• John says:

    My employer has indicated that they can not contribute to my 401k because the average salary in the company is too high. Is there such a IRS rule?

  • Me says:

    1) $1 from me = $1 from my employer with no maximum! That’s right, if I put in the maximum then they do too.
    2) No, because I max out my 401k anytime I can. My employer encourages us to put most of our yearly bonus in 401k to avoid taxes and to double your money.
    3) Yes, I don’t max out in monthly contributions but I do max out with my end of year bonus.

  • David says:

    1) Employer matches 200% up to 5% contribution on first 40k earnings, and 100% match after that. So earning 80k, and 5% employee contribution you end up with 4k employee plus 6k employer for a total of 10k. No company max, just the gov’t limit.
    2) Yes I did think/question that, which is how I found this page
    3) No, and I never will max it out, I max my separate Roth account and have other investments. The 401k is only one portion of my retirement.

    • TR says:

      David – good for you that you are investing in your future. If your employer is willing to match your 401K investment dollar for dollar, I highly recommend that you stop investing in your Roth until you’ve maxed out your 401K first. With a 100% match, that is by far the best investment vehicle you will ever find because it immediately gives you a 100% return on your investment. Max that out and take advantage of an uncommonly high employer contribution. If you have anything left over for investing after that you can go back to the roth which is your second best investment choice.

  • MT says:

    Hi

    My employer matches a 100% of 6% of my base salary. My question is:
    Is the 6% of base salary the maximum by law for employers?

    Thank you

  • MT says:

    Thank you very much for your prompt replies. I agree with you… I couldn’t find the 6% being dictated by IRS anywhere on their website.
    Enjoy your weekend

  • Ryan Morelli says:

    Great Article, little known facts. I understand 90% of CPA’s don’t know this.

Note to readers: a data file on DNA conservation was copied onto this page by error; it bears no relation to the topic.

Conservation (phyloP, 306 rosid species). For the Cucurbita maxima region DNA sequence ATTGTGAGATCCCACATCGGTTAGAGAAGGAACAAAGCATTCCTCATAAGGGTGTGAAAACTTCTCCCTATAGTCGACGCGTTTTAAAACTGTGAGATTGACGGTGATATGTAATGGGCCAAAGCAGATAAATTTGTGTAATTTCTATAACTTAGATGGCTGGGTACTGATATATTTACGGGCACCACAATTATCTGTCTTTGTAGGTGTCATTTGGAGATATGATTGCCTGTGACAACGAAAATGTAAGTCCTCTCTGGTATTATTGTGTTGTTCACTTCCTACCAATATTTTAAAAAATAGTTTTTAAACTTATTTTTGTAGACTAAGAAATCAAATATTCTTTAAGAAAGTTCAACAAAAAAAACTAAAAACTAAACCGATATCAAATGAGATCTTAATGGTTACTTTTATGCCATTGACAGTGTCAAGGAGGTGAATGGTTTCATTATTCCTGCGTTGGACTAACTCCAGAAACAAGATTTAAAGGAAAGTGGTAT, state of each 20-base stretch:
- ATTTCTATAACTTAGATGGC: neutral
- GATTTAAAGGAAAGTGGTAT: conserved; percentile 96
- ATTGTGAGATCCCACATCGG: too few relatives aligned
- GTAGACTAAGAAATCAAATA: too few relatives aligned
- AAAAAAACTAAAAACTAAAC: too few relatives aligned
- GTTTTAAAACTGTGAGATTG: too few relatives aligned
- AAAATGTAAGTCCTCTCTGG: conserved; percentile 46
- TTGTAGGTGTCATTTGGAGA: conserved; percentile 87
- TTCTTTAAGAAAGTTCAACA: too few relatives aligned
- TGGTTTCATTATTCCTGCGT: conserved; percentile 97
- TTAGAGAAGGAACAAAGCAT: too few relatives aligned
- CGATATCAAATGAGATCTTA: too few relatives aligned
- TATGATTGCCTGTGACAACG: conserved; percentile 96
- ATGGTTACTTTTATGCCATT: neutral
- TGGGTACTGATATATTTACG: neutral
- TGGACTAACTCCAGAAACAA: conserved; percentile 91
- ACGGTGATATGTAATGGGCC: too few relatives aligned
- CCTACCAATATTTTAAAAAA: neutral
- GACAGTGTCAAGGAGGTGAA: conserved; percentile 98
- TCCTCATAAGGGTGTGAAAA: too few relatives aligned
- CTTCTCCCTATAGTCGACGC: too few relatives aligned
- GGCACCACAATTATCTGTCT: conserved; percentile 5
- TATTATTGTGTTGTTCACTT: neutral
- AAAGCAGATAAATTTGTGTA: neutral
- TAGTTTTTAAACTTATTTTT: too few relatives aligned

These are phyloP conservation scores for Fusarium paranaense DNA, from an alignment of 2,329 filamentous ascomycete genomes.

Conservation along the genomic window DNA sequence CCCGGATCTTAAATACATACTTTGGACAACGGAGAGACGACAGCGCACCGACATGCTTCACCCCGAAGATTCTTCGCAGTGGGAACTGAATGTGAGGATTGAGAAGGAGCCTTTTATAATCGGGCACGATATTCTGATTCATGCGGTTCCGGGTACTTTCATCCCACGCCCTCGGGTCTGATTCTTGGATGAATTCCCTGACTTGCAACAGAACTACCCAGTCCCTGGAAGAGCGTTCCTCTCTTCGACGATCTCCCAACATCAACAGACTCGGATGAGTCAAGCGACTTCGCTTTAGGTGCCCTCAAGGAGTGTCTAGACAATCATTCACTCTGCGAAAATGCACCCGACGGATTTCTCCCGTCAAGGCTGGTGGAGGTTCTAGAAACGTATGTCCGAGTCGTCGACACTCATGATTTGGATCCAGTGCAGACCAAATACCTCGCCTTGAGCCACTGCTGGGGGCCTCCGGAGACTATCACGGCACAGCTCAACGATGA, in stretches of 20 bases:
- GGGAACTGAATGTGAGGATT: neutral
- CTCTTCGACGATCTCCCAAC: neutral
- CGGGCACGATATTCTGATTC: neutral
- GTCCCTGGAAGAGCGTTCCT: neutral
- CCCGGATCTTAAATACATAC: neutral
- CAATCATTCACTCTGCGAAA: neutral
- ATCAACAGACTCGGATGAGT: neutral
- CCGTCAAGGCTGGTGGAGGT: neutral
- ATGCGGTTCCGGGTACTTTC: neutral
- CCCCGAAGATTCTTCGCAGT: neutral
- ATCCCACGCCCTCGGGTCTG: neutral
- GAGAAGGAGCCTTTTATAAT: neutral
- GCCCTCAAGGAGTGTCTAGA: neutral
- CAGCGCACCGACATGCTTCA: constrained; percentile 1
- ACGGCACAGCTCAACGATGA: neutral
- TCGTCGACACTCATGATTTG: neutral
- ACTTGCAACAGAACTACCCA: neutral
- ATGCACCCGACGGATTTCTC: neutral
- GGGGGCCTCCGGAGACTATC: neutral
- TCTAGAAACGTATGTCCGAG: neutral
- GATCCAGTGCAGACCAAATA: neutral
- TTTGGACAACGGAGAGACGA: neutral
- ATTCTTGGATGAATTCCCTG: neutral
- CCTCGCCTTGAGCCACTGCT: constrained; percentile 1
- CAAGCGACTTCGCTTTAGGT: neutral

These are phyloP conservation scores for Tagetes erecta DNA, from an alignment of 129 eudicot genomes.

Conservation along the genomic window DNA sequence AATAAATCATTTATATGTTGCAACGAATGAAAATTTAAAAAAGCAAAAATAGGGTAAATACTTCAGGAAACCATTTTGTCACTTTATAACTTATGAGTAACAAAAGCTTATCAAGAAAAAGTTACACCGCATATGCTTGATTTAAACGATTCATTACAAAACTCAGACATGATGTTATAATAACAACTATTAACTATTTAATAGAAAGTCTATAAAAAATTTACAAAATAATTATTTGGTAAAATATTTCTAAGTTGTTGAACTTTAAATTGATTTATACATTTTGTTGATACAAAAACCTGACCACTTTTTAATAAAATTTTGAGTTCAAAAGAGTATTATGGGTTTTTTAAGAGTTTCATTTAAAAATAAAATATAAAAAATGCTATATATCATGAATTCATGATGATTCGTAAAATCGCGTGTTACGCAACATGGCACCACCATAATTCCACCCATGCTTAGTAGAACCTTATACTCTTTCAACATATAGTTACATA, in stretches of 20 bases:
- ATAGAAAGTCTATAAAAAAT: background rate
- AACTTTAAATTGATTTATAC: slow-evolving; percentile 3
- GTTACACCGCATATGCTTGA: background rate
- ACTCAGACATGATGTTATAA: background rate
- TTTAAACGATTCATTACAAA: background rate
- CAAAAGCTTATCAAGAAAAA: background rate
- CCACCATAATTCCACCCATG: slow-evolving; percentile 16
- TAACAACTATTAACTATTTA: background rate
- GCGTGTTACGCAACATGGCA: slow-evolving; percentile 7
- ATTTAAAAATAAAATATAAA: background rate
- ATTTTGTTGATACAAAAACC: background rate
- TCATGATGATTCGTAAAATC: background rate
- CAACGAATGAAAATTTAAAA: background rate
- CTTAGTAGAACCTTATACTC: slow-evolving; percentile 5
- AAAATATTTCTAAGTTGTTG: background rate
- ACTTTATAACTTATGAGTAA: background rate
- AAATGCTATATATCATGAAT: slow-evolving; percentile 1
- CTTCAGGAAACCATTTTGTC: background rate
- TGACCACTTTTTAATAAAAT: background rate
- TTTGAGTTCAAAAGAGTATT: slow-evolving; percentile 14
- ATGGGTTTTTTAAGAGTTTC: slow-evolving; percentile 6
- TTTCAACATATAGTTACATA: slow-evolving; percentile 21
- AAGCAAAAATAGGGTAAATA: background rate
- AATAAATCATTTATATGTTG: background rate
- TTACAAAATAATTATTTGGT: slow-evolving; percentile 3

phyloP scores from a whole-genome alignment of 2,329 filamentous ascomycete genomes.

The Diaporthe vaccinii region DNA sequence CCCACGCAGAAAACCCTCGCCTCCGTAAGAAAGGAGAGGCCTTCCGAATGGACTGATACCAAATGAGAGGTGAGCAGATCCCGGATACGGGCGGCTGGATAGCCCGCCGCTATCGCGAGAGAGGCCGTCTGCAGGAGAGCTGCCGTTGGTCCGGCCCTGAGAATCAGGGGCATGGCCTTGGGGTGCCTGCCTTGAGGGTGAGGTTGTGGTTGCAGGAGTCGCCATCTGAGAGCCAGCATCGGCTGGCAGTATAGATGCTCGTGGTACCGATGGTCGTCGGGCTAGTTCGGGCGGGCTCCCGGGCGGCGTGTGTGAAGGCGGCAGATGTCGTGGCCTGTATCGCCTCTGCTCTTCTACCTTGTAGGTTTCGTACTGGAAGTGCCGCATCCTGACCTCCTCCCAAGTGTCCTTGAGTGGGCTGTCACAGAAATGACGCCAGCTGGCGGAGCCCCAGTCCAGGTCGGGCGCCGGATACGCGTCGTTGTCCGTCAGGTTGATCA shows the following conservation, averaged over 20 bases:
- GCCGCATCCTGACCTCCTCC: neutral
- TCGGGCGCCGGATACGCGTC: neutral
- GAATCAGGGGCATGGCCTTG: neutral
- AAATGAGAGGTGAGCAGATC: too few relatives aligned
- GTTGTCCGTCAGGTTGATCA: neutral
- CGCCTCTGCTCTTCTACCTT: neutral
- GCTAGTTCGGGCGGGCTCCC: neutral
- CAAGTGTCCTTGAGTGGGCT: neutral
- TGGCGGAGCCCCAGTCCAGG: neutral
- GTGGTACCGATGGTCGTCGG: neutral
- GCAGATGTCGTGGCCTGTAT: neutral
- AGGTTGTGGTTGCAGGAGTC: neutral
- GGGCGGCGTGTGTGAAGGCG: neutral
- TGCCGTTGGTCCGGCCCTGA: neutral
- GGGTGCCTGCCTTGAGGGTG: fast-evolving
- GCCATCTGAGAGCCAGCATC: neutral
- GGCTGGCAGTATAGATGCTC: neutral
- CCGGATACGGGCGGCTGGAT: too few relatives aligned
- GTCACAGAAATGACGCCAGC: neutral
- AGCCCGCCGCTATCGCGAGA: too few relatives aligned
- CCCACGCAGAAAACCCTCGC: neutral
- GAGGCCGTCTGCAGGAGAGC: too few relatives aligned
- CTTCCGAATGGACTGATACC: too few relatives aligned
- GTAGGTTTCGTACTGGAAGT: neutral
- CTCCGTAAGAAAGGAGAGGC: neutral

Here is my question. How about AFTER TAX DOLLARS? if you have you’re own company can you deposit 52k in after tax dollars instead? It is my understanding there is a current tax loophole that allows you to roll after tax dollars, not matter how large(no limit 5500 or 6500) from your 401k to your Roth, also no income limits. So now that we know we can put 52k in…how much of that can be after tax? I would think the whole thing, but I’m not sure.

  • Blaine Sandoval says:

    My employer will match up to 6% of my base salary in contributions. They also contribute an additional 7.5% without any requirement for me to contribute (which they call “profit sharing”). So with my 6%, and the company’s 13.5%, my overall 401k contribution is 19.5% of my base salary.

  • Chris says:

    I run my own s-corp with my wife. Our company policy is to match each personal dollar with two company dollars. So 200%, within gov’t limit.

  • Tom says:

    If the 2014 contribution is $52000 can any portion of that be employer? For example can all $52K come from the employer or is there a benefit to having the employee contribute max %. (Thinking of negotiating deferred comp this way but having ownership of the $) Also, when over 50 does this maximum change?

  • Scott says:

    1. currently matches 6%
    2. no
    3. yes, always max it

    They just ended our pension and are now going to do a full match on the first 10%, so that’s nice, but the pension was better